“Oh, dear, that was hard lines,” said Miss Moss trying to appear indifferent. “What was it—if I may ask?”
But the dark, mournful girl saw through her and a gleam of spite came into her heavy eyes.
“Oh, no good to you, my dear,” said she. “He wanted someone young, you know—a dark Spanish type—my style, but more figure, that was all.”
The inner door opened and Mr. Bithem appeared in his shirt sleeves. He kept one hand on the door ready to whisk back again, and held up the other.
“Look here, ladies——” and then he paused, grinned his famous grin before he said—“and bhoys.” The waiting-room laughed so loudly at this that he had to hold both hands up. “It’s no good waiting this morning. Come back Monday; I’m expecting several calls on Monday.”
Miss Moss made a desperate rush forward. “Mr. Bithem, I wonder if you’ve heard from . . .”
“Now let me see,” said Mr. Bithem slowly, staring; he had only seen Miss Moss four times a week for the past—how many weeks? “Now, who are you?”
“Miss Ada Moss.”
“Oh, yes, yes; of course, my dear. Not yet, my dear. Now I had a call for twenty-eight ladies to-day, but they had to be young and able to hop it a bit—see? And I had another call for sixteen—but they had to know something about sand-dancing. Look here, my dear, I’m up to the eyebrows this morning. Come back on Monday week; it’s no good coming before that.” He gave her a whole grin to herself and patted her fat back. “Hearts of oak, dear lady,” said Mr. Bithem, “hearts of oak!”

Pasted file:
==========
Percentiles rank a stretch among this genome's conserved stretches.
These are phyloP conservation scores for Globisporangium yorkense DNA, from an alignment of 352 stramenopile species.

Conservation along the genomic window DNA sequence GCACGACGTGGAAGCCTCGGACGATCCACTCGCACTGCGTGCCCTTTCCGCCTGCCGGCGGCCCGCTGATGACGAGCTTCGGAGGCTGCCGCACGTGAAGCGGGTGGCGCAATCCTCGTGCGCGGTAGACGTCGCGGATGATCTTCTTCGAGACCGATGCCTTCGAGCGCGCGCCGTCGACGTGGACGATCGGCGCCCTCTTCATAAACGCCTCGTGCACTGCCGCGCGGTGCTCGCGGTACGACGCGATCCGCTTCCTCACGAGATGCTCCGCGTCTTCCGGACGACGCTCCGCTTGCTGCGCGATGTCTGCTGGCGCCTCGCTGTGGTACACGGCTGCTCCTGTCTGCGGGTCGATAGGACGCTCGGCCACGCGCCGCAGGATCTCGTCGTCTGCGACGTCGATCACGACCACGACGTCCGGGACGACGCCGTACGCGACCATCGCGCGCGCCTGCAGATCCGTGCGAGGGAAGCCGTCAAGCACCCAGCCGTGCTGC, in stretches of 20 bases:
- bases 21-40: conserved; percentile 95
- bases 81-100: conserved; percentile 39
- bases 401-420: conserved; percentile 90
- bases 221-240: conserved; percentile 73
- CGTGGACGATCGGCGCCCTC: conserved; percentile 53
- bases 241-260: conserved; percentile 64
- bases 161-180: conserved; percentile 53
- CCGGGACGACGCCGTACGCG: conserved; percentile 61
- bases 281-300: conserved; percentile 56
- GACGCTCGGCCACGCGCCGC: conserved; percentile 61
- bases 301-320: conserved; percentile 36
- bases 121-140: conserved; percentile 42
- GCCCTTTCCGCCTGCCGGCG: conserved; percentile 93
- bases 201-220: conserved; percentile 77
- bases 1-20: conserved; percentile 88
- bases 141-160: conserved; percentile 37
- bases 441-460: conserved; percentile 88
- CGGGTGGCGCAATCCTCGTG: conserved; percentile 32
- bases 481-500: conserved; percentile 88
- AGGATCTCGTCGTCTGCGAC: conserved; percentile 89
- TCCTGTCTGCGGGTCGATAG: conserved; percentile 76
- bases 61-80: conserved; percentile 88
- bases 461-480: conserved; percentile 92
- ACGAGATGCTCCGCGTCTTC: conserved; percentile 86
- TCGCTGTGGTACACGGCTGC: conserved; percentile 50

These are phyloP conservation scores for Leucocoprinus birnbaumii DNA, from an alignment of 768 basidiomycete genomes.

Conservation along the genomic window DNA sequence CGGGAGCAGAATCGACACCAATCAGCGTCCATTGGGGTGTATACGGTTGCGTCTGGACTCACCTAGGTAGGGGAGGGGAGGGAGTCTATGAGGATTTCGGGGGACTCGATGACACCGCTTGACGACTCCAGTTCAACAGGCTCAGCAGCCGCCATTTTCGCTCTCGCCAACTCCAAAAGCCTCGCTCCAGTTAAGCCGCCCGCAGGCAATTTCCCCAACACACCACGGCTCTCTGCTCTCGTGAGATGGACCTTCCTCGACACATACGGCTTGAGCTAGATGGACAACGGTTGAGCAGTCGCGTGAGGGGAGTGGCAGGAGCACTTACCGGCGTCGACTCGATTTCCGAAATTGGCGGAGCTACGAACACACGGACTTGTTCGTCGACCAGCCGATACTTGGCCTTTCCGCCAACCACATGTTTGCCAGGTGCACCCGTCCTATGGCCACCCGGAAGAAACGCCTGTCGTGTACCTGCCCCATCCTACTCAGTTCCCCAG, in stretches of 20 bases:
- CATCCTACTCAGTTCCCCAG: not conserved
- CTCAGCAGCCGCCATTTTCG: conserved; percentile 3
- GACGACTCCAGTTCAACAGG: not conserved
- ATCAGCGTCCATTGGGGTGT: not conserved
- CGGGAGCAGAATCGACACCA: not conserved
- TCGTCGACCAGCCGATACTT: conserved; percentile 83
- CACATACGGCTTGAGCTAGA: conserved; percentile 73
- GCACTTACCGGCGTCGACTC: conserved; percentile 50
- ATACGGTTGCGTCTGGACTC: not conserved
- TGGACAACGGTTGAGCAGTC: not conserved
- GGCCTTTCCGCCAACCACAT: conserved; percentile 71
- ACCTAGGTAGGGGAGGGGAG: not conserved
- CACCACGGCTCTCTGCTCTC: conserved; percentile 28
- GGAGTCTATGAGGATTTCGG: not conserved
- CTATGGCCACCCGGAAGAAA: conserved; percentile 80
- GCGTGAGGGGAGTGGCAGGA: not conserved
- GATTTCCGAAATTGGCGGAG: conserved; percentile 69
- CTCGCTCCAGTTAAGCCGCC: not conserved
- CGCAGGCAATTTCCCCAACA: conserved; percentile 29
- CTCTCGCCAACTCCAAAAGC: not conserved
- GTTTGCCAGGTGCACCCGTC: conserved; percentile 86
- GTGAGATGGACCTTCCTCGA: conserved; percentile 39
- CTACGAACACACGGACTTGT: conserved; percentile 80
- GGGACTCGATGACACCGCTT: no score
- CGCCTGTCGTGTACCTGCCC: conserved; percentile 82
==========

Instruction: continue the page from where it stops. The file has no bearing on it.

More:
At the North-East Film Company the crowd was all the way up the stairs. Miss Moss found herself next to a fair little baby thing about thirty in a white lace hat with cherries round it.
“What a crowd!” said she. “Anything special on?”
“Didn’t you know, dear?” said the baby, opening her immense pale eyes. “There was a call at nine-thirty for attractive girls. We’ve all been waiting for hours. Have you played for this company before?” Miss Moss put her head on one side. “No, I don’t think I have.”
“They’re a lovely company to play for,” said the baby. “A friend of mine has a friend who gets thirty pounds a day. . . . Have you arcted much for the fil-lums?”
“Well, I’m not an actress by profession,” confessed Miss Moss. “I’m a contralto singer. But things have been so bad lately that I’ve been doing a little.”
“It’s like that, isn’t it, dear?” said the baby.
“I had a splendid education at the College of Music,” said Miss Moss, “and I got my silver medal for singing. I’ve often sung at West End concerts. But I thought, for a change, I’d try my luck . . .”